Fasteners such as hooks and eyelets made of metal, as well as screws, nuts, bolts and rivets are used to join components and metal sheets and sections that must not separate under load. Fastener technology in general, particularly welding and associated technologies, also belong to this group. Relevant standards are DIN EN ISO 9015-1 and -2, as well as DIN EN ISO 14271 and DIN ISO 22826.
The majority of fasteners fall under the category of nuts and bolts in seemingly endless variations; they are one of the most important fastening elements and can be found essentially everywhere. They are used in the construction of complex machinery and equipment, as well as vehicles and buildings. Since mechanical stress is concentrated on these types of connection points, the integrity of fasteners is extremely important.
A wide variety of tests apply to screws/bolts and nuts. This includes tensile tests and hardness tests as well as fatigue tests, torsion tests or Charpy impact tests.
In addition to single-axis tensile loading, shear loads also occur in fasteners in service and can quickly cause a joint to part. Shear tests on joined parts or specimens are therefore essential, particularly where riveted joints are involved. Accurate load application is essential to prevent other forces arising in addition to the shear force and distorting results. ZwickRoell works with you to develop a specification for the correct gripping of the specimen or component and then produces the required arrangement. These test devices can be simple or very complex, but always do exactly what is required of them.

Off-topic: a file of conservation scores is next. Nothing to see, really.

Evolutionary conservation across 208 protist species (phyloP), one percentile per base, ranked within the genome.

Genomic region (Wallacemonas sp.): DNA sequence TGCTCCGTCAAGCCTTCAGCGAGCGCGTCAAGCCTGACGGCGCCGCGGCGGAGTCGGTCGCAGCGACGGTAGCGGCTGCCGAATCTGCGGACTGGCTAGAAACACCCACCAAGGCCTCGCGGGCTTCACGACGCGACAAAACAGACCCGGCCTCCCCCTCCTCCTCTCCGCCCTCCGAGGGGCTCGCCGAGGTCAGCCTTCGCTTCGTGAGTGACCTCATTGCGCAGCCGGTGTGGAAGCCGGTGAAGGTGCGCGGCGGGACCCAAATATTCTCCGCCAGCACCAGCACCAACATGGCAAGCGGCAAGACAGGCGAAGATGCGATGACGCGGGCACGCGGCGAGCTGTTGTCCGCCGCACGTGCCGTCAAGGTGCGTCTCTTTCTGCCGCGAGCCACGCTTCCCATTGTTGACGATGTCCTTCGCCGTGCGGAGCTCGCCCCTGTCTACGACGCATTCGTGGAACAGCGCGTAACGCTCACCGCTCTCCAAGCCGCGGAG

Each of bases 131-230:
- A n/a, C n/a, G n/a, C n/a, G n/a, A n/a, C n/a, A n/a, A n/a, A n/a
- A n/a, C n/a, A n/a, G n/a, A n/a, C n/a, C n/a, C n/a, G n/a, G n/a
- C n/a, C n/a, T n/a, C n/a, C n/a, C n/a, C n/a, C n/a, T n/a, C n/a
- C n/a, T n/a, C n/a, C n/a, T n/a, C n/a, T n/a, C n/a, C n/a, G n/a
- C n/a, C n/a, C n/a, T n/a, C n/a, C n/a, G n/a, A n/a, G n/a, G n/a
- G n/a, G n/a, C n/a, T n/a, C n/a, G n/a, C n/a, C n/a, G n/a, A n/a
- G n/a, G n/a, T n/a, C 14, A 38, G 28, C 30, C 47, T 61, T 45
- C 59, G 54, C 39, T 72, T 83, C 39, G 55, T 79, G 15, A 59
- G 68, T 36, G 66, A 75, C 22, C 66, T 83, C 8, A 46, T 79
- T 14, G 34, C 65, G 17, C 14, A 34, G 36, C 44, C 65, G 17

In addition to static loads, fasteners in general are subjected to frequent cyclic loading, including vibrations. Fatigue tests are most quickly and efficiently performed in a vibrophore, which, when using special grips can apply cyclic loads with a maximum force of up to 1000 kN in a frequency range up to approx. 285 Hz. The magnetic drive, which generates controlled resonance in the system, including the specimen, requires minimal power during this test, resulting in highly cost-effective testing.
In what are referred to as H specimens, the individual joints are subjected to common cyclic loading in tension and compression direction, and the fasteners to a shear effect. H specimen holders designed for this test initially distribute the forces over the entire structure. The bending and resultant loosening of the structure can be measured with an extensometer. With the strain values, the testing machine—in this case again a vibrophore—can also control the forces or strain, depending on the test procedure.